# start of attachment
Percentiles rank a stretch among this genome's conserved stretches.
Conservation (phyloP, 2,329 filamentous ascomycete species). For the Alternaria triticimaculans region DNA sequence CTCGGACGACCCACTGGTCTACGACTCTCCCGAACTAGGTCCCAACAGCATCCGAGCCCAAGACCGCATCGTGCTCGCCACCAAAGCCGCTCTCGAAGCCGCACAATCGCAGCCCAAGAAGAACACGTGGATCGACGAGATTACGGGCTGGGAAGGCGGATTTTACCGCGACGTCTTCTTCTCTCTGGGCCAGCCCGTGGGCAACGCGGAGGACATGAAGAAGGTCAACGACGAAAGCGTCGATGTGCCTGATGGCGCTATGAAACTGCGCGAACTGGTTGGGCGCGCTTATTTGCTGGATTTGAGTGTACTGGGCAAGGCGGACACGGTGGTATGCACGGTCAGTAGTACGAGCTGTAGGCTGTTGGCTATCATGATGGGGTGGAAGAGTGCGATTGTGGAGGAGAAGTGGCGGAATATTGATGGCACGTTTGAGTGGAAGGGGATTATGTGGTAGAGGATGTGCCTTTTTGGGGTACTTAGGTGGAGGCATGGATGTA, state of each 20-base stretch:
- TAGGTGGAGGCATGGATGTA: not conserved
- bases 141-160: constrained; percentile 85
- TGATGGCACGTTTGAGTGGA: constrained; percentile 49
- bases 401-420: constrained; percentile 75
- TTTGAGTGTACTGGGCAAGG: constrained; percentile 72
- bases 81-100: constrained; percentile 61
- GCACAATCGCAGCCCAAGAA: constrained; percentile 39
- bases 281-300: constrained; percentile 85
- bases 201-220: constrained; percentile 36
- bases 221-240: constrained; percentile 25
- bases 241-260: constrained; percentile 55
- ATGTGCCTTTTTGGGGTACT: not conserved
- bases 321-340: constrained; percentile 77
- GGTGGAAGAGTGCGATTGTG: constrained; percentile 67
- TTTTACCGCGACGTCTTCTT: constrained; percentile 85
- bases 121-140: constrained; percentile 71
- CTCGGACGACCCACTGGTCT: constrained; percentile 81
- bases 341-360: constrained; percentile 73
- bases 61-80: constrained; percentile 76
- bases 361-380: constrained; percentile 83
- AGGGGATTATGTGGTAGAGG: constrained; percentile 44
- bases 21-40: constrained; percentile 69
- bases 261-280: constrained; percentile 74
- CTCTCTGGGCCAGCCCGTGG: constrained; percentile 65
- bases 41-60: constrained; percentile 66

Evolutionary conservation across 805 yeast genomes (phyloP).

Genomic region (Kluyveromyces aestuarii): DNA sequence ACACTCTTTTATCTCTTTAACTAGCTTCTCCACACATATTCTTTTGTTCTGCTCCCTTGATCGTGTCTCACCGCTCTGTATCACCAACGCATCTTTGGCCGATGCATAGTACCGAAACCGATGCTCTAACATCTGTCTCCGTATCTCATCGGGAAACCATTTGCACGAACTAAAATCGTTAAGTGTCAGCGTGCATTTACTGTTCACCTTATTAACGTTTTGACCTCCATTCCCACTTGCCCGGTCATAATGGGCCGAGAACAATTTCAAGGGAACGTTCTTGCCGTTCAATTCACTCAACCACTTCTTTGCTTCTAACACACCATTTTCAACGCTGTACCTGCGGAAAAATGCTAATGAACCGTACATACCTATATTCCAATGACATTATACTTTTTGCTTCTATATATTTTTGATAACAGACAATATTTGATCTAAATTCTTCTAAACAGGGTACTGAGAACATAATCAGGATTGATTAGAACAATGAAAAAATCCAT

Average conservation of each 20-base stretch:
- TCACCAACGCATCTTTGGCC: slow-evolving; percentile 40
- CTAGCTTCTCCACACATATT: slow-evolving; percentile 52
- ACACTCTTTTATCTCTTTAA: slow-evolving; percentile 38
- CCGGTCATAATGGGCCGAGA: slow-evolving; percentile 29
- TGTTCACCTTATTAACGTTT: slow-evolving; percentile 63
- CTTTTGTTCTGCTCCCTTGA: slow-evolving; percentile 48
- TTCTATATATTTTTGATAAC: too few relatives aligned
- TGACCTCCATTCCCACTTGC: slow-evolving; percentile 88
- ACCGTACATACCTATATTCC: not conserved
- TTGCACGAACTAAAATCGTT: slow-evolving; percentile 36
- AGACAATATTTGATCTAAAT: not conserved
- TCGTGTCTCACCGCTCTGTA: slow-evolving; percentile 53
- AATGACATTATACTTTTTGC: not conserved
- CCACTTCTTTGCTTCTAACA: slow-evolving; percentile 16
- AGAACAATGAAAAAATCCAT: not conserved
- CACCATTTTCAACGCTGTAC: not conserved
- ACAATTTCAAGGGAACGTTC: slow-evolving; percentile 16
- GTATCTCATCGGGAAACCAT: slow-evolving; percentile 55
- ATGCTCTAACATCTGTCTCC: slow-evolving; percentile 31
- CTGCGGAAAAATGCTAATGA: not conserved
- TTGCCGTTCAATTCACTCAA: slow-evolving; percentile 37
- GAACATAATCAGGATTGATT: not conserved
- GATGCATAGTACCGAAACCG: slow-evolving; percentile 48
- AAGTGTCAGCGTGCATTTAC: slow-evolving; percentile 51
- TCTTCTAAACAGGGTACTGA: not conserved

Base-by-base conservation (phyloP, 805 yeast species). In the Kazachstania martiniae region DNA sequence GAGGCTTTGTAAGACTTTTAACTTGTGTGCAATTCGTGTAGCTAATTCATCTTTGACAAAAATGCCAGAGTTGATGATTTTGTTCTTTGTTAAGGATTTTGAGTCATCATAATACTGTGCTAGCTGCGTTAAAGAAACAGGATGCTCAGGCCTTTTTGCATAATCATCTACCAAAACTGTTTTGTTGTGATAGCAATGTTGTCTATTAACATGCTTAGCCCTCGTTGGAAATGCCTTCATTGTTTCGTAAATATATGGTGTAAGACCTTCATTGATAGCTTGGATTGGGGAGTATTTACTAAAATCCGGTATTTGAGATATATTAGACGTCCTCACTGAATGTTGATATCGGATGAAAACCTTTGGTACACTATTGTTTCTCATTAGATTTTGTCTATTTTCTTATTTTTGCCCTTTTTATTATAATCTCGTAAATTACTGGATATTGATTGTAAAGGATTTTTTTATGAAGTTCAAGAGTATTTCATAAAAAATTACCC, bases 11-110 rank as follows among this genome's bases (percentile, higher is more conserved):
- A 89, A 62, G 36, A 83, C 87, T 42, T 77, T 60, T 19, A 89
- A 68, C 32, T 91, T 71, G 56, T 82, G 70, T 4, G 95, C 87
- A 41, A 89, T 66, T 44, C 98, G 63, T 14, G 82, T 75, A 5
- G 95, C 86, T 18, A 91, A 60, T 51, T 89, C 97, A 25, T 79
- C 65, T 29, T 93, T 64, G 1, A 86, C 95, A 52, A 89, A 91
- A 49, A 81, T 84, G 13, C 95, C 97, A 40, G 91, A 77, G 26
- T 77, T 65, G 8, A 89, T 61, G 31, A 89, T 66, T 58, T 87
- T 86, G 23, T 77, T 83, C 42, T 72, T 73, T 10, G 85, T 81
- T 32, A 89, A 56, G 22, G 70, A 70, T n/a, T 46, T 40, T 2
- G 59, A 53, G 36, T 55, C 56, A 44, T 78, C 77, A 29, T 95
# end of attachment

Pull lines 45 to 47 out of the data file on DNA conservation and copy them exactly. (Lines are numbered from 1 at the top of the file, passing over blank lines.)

- AGAACAATGAAAAAATCCAT: not conserved
- CACCATTTTCAACGCTGTAC: not conserved
- ACAATTTCAAGGGAACGTTC: slow-evolving; percentile 16